We live in an age of abbreviation, acronyms and brevity. We become testy with long books, long paragraphs or even long titles. We like it sparse and lean. Who needs subjects? Ditto verbs. Keep it short like a telegram. And like our attention span.
Given our present-day intolerance of length it becomes something of a challenge to pull up a chair and peruse a scientific journal from a century ago. They are long and s……l……o……..w. Consider the aptly titled magazine "Horticulture, Botany and all Useful Discoveries and Improvements in Rural Affairs." Published by the Boston firm of Hovey & Son "Horticulture, Botany, etc." was the principal journal covering the American scene of botany. It's quite the treasure trove for someone looking for historical tidbits about vegetable heirlooms. And in regards to heirloom squash called "Yokohama", " Horticulture " does not disappoint. The March volume in 1864 contains the following entry:
THE YOKOHAMA SQUASH IT will be recollected that Mr Thomas Hogg of New York visited Japan two years ago on a botanical tour and since his arrival there he has sent home a variety of seeds to his brother among them were seeds of a squash These were planted by Mr James Hogg and very carefully cultivated away from all other varieties The vines made a strong and vigorous growth running rapidly and rooting at the joints They blossomed abundantly and ripened a large crop of squashes which proved to be entirely unlike anything we possessed and so strongly marked as to leave no doubt of its being a new variety ….. Mr Hogg sums up its general characteristics as follow Size medium about eight inches in diameter and four inches deep weighing from six to eight pounds Stem very long woody and angled like that of the pumpkin Surface strongly ribbed Skin warty and of a dark green color which often turns more or less to a dull orange Cavity for the seeds small and placed near the blossom end. Seeds very small about the size of the Summer Crookneck squash. Flesh very fine grained sweet sufficiently dry and well flavored Keeps well is the this new variety have tried it pronounce it of superior quality Its fine early maturity and productiveness give it a claim to attention and it seems likely to become a favorite and variety. Mr Jas Hogg states that the Yokohama keeps until February and he has little doubt it will keep till March It becomes quite dry by keeping …. It is excellent for cooking ….. Mr Hogg calls it the Yokohama the place where his brother resides and from whence he forwarded the seeds."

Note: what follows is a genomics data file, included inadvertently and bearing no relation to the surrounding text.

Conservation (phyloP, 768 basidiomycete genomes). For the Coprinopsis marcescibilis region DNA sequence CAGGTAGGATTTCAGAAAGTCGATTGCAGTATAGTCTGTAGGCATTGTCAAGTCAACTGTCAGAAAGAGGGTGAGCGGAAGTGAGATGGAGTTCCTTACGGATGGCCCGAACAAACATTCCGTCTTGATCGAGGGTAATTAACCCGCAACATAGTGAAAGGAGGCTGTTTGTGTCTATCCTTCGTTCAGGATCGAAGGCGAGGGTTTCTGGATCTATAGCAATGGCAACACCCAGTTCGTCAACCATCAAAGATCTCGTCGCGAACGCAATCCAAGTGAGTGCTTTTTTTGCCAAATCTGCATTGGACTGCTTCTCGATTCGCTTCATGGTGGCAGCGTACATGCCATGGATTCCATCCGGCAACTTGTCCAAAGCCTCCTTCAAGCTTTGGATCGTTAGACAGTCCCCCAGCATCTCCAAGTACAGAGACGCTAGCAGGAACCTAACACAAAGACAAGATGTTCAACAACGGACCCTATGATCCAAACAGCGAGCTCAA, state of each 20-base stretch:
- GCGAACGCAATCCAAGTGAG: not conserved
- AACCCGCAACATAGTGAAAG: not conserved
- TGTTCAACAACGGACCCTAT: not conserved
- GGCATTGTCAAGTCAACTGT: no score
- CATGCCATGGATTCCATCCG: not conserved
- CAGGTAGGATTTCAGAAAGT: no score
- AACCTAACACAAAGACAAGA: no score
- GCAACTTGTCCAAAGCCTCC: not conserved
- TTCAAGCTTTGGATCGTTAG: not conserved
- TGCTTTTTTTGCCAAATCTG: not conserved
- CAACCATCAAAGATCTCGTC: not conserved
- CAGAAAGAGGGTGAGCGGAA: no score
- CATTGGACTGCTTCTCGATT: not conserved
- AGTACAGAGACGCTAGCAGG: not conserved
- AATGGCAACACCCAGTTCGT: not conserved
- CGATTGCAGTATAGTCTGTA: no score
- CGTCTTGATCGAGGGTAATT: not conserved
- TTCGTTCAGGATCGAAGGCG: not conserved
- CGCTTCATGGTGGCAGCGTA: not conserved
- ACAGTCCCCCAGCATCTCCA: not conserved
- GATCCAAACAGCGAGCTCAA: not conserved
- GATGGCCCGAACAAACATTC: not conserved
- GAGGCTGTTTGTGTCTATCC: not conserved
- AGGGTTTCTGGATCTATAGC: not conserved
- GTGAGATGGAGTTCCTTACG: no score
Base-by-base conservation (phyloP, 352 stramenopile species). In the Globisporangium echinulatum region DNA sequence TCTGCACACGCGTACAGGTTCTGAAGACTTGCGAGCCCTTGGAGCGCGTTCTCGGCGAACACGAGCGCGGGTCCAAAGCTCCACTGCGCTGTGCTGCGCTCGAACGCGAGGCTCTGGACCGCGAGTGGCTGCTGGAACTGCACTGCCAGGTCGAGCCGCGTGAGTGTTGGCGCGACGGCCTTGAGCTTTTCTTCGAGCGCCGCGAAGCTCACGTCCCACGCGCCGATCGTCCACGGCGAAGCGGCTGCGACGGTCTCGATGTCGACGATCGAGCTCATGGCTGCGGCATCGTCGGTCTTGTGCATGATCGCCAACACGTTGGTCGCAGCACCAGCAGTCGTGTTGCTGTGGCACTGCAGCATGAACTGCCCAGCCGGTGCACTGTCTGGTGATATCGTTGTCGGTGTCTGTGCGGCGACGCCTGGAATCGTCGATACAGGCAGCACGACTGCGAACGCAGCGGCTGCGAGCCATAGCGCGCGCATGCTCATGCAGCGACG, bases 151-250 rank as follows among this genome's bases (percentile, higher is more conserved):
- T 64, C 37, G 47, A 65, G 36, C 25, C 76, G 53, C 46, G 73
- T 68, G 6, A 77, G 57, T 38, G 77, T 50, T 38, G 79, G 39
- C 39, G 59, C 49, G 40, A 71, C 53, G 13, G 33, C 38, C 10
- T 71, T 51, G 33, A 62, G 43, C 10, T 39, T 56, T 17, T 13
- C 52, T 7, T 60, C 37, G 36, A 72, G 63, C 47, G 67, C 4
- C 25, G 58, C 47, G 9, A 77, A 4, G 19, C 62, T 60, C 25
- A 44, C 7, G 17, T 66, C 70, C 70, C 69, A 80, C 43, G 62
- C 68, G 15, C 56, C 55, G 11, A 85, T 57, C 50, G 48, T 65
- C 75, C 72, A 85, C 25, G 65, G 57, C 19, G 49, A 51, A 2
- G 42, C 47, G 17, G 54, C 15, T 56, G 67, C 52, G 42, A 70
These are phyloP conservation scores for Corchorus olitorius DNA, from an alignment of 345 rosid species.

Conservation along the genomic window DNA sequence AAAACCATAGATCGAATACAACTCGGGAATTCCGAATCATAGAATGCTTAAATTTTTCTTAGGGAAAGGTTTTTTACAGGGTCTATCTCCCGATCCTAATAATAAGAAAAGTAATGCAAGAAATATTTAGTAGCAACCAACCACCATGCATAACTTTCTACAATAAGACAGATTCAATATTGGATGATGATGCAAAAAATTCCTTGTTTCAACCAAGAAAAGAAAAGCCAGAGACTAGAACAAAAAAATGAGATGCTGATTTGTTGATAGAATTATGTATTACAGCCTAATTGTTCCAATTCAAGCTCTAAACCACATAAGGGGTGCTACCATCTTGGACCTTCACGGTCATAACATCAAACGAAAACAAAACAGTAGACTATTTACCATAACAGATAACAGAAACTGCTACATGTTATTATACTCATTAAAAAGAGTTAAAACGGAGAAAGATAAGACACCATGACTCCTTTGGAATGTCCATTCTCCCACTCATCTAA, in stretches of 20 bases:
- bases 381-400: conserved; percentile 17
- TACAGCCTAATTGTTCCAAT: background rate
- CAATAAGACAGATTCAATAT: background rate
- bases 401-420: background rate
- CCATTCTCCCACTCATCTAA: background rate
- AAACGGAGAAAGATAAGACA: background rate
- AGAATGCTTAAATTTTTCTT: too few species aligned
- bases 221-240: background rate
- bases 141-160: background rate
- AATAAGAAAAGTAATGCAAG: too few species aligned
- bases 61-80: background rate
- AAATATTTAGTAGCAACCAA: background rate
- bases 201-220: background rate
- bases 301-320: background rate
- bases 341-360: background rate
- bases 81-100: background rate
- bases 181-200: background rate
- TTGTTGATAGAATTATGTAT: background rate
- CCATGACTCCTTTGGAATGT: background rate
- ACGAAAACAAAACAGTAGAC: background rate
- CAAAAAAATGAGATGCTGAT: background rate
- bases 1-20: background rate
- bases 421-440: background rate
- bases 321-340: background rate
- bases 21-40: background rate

So there you have it. In 1862 Tom Hogg got seeds for a squash from his brother Jason in Japan. It looks different than anything you've seen. It tastes good and it keeps. "Yokohama" is the name. Need more detail? Lookk up an old copy of " Hort".
Vegetables of Interest, 2007
P.S. This Yokohama squash was organically grown in my garden in the Valley of the Moon. It was one of only two Yokohama squash to have made it through the fall untouched by field mice. They know a good thing.
P.S.S. Yokohama squash are occasionally found in the U.S. commercial market in Southern California. Most Yokohama are grown in Colorado by Japanese American farm families who export them back to Japan. They, too, know a good thing.